Tweetable Takeaway: #Keanu is adorably absurd and unsurpisingly hysterical. Tweet
Keegan-Michael Key and Jordan Peele have developed specific kind of humor over the course of their relationship – a relationship that goes all the way back to their Mad TV days. The duo got their break with their Comedy Central show, Key & Peele, which helped them build a massive following in the comedy community with their sharp humor that, like other sketch shows, skewered pop culture through an absurd lens with over-the-top characters and scenarios. What made them stand out from other sketch shows, however, was their clever and unapologetic social commentary on ethnic stereotypes and race relations.
KEANU is an extension of all of this AND it has an adorable kitten at its center to boot. Add a heavy amount of music from the George Michael catalogue for the soundtrack and you’ve got a bunch of things that don’t belong together. But in the hands of Key and Peele, somehow it all makes sense.
Keanu is essentially a Key & Peele sketch stretched out into a 98 minute feature. We’ve seen Saturday Night Live sketches develop into features. Some of them have succeeded (Wayne’s World); some of them were just OK (Superstar); there are some that we would like to forget (Night at the Roxbury).
As much as I like Key and Peele, I was skeptical as to whether or not they could make this work. There’s only so much you can do with a kidnapped kitten, but Peele and co-writer Alex Rubens milk it for all that it’s worth. It’s a valiant effort that pays off — for the most part.
Retroactively inspired by John Wick (the script was written prior to the 2014 action flick’s release), Keanu starts off with a massive and operatic shootout between a drug lord’s gang and two menacing greasy-haired killers. During the massacre, the drug lord’s little kitty manages to escape via a very dramatic slo-mo running scene (there’s a lot of that in this movie). Cut to Rell (Peele), who is wallowing in a pool of tears and bong water after a break-up with his girlfriend. While waiting for his overly cheerful, Topsider-wearing cousin, Clarence (Key) to comfort him, the little kitten escapee comes to his door. They immediately bond and he names him Keanu. One night, Rell and Clarence go out and come back to find that Keanu has been kidnapped. With the help of Rell’s pot dealer neighbor, Hulka (Will Forte), they find out where he has been taken and embark on an adventure that draws them far outside of their comfort zone, which, in turn, delivers some big Key & Peele-style laughs.
Directed by Key & Peele collaborator Peter Atencio, the movie starts off strong with the kind of humor we expect from the two. It’s familiar, fun, and gets the comedy juices flowing. In addition to the pitch-perfect chemistry between the pair, there are plenty of noteworthy details that inspired giggles: the strip club named Hot Party Vixens (HPV), Hulka’s throwback Cross Colors hoodie, and the gangster monikers that Rell and Clarence decide to give themselves: Tectonic & Shark Tank. I laughed. I had a good time. I bathed in the absurdity – but the movie did have some problems.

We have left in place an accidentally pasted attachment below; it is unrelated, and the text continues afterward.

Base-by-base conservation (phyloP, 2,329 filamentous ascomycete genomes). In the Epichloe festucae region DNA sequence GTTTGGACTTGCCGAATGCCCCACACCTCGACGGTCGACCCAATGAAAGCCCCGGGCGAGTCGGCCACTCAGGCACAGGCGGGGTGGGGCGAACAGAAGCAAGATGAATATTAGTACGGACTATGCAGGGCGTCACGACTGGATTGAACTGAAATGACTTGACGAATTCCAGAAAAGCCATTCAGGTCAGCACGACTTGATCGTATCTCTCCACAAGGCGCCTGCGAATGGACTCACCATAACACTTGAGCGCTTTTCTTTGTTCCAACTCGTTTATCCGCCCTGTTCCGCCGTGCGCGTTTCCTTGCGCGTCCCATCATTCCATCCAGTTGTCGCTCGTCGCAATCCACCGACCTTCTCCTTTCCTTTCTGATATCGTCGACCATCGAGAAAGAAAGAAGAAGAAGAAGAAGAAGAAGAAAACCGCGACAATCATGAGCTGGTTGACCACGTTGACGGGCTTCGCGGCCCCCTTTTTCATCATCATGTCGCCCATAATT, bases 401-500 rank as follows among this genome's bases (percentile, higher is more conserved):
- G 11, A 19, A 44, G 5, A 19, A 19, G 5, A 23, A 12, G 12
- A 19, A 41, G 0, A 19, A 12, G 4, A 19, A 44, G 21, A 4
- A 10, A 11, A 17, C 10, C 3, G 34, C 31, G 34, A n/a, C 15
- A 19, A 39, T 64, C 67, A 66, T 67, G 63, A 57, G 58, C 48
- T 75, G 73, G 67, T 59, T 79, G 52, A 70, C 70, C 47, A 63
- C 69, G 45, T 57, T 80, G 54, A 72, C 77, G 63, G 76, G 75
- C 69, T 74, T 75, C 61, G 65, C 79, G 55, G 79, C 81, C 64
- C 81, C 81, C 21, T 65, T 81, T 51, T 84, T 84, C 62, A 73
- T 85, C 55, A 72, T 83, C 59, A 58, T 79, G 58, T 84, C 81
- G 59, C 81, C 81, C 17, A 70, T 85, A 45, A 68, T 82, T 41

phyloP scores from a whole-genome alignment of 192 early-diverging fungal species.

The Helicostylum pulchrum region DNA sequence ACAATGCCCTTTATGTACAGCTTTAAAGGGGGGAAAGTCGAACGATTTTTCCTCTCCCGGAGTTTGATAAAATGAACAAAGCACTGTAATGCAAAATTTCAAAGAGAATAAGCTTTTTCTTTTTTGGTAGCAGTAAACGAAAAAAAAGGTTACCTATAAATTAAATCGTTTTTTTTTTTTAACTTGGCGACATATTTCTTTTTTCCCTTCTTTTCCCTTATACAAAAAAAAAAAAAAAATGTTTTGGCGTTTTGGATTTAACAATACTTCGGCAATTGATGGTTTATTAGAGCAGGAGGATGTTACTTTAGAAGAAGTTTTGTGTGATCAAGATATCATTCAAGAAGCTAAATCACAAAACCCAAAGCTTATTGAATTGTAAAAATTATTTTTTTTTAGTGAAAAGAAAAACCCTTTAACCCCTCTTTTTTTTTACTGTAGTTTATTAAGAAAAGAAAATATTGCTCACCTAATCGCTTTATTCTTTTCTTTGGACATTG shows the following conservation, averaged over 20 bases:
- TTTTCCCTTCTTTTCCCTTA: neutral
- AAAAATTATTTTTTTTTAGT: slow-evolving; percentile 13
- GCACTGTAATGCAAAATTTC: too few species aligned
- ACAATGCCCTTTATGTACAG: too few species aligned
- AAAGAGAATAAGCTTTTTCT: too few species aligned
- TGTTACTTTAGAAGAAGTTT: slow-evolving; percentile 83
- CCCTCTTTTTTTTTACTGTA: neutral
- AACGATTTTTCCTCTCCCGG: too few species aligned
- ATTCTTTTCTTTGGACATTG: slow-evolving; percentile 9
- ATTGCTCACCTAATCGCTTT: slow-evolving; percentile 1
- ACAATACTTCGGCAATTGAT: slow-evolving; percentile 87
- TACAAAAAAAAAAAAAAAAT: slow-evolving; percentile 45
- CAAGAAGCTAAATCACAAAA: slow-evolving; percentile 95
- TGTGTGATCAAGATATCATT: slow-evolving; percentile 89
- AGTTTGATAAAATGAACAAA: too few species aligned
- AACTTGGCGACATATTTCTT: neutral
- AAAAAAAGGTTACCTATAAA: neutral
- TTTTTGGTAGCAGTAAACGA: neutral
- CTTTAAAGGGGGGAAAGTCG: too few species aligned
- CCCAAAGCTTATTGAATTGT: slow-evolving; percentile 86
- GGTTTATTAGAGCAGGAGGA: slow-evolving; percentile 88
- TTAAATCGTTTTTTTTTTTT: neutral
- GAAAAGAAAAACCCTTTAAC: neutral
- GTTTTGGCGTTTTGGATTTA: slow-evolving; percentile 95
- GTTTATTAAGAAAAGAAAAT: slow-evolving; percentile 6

But as the jokes fail to hit as hard and the momentum starts to lag, the energy dwindles in the movie’s second half. Like some of the aforementioned ‘sketch-based’ movies, Keanu starts to feel like a string of bits rather than a story — but that is not to say that there aren’t moments of joyous laughter. The running joke centered around Clarence’s obsession with George Michael almost reaches its saturation point when he teaches gang bangers the history of Wham! But the bit works especially well when Clarence, high on drugs, becomes totally immersed in the “Faith” video (which also prompts a cameo from Keanu Reeves himself… sort of). Like a lot of Keanu, I’m not really sure what purpose this scene serves in terms of story, but it’s incredibly fun to watch, so I’ll take it.
Despite the sputtering moments in the second half, there were more high points than low. Sticking to their affinity for commentary on racial stereotypes, we see the two very out-of-their-element main characters attempt to be more “hood” by dropping N-bombs while hanging around Cheddar (Method Man) and his gang. Tiffany Haddish provides a hardcore, yet sweet performance as the lone female gang member Hi-C, while Jason Mitchell, Darrell Britt-Gibson, and Jamar Malachi Neighors do what they can to make their “gangsta” characters fun and atypical from what we’re used to seeing.
The movie plays well to the talents and improv skills of Key and Peele and serves as a commendable feature film debut. If nothing else, it’s more than enough to give us hope for their version of a Police Academy reboot – to which the duo is attached to produce. If you love Key & Peele, John Wick, kittens in do-rags, and George Michael, you’ll eat up Keanu like catnip.
Score: 3 out of 5
Dino-Ray Ramos watches too much TV, enjoys reality singing competitions and laughs inappropriately during dramatic films. He’s a fan of comedy, podcasts, and comedy podcasts. He’s a reformed comic book geek and thinks “The Goonies” is the best movie of all time. When he isn’t stuffing his face with a burrito, he’s thinking about his next trip to Disneyland.
Dino-Ray Ramos | Staff Writer